True, there may be more of a determined national spirit to survive — and to be free — than on the Russian side. However, one can be rather certain that the willingness to accept losses will quickly die out in Ukraine as well.
Putin tries to maximize the fear card
If Putin wants to triumph without losing thousands of soldiers, he must have one straightforward goal — increasing the fear factor among Ukrainians.
Russia’s president is trying to do just that — by having virtually all Russian troops still operational and ready at any moment to threaten Ukraine’s borders.
Now, a shrewd adversary would attack Putin with his extremely “forward” posture precisely where he has rendered himself so exposed.
But Mr. Putin need not fear NATO – not least because of Germany’s ultra-weariness of delivering strictly defensive weapons to Ukraine.
That is an historically fraught choice on Germany’s part. The German left always makes a big point that Hitler’s attack on Russia leaves the country no other choice.
But, one must ask – for the sake of history, truthfulness and fairness, wasn’t Ukraine attacked by Hitler’s army at least as brutally?
Ukraine’s smart calculations
Rather left to its own devices for now, Ukraine knows, of course, that Putin has 12,000 tanks. But the country’s leadership also knows that the Russian president cannot afford to lose even 300 tanks — along with the about 900 to 1,200 soldiers that would be burning in them.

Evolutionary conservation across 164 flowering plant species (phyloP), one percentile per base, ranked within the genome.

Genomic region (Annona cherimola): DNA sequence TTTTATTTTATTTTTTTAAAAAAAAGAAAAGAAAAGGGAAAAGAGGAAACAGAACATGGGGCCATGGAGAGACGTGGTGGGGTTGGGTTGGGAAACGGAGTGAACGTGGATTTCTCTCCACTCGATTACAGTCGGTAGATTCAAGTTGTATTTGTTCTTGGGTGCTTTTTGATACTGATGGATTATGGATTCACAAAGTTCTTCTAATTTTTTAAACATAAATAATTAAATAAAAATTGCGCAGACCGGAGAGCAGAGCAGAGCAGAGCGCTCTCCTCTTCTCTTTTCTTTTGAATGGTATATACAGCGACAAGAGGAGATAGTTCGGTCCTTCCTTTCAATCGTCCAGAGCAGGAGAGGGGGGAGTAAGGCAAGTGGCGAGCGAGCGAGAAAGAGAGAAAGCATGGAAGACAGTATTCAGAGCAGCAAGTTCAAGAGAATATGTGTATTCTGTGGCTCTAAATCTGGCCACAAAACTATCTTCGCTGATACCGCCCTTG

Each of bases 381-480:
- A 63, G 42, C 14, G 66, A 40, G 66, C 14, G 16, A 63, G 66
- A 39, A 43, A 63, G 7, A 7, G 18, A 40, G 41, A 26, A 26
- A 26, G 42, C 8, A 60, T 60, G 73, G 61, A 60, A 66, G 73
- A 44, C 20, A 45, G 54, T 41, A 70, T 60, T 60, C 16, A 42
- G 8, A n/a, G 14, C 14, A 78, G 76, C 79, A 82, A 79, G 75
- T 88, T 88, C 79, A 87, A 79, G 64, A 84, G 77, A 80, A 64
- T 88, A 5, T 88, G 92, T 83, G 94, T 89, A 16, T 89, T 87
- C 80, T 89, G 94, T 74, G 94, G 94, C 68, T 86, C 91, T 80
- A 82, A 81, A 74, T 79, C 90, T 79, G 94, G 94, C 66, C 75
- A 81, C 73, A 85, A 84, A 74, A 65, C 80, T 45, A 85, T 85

Russian mothers would show up on the Kremlin’s doorsteps in a flash. And Putin’s big implicit promise – delivering on his hyper-imperialistic designs – without “firing a single shot” (i.e., not losing the life of a single Russian soldier) would collapse.
A reasonable ask from Kiev
Kiev is asking Berlin for 12,000 anti-tank missiles in response to the threat. They could be supplied.
Mr. Putin obviously recognizes the danger that these defensive weapons would pose to his hysterical designs. So he is asking the West to abandon the only viable defense aid, which Donald Trump began in 2017 with the delivery of Javelin missiles.
The spinelessness of the German left
Representing the very height of the spinelessness and sycophancy of the German left, Germany’s ex-Chancellor Gerhard Schröder – Putin’s poodle – has the temerity to accuse Kiev of saber-rattling. One can only hope that the reported fee of 600.000 euros a year is all it takes for this man to sell his soul for (assuming he still has one).
Andrij Melnyk, Ukraine’s ambassador in Berlin, deplores the denial of “weapons for defense ” as treason. His country will not fight for long, if at all, if it is to stop the Russian tanks with the steel helmets which the Scholz government provided to Ukraine with great fanfare.
Klitschko’s plain truth
Just as attackers need to present a pretext, the invaded need a respectable reason not to throw their lives into the redoubt.
Kiev’s mayor Vitali Klitschko still announces on February 11th that he, as a 51-year-old, will defend his capital “with a gun in his hand.” After Berlin’s final refusal to supply armor-piercing weapons, he said this on February 18: “We can’t do it with helmets.”
Conclusion: What lesson from German history?
It seems clear under the circumstances that the German government – almost eight decades (!) after the end of Adolf Hitler’s despotic regime – still hasn’t drawn the correct conclusions from the bad sides of the country’s history.
Being ready to assist those who have to defend themselves against despots and dictators should be an easy choice to make, provided one truly understands the lessons of German history.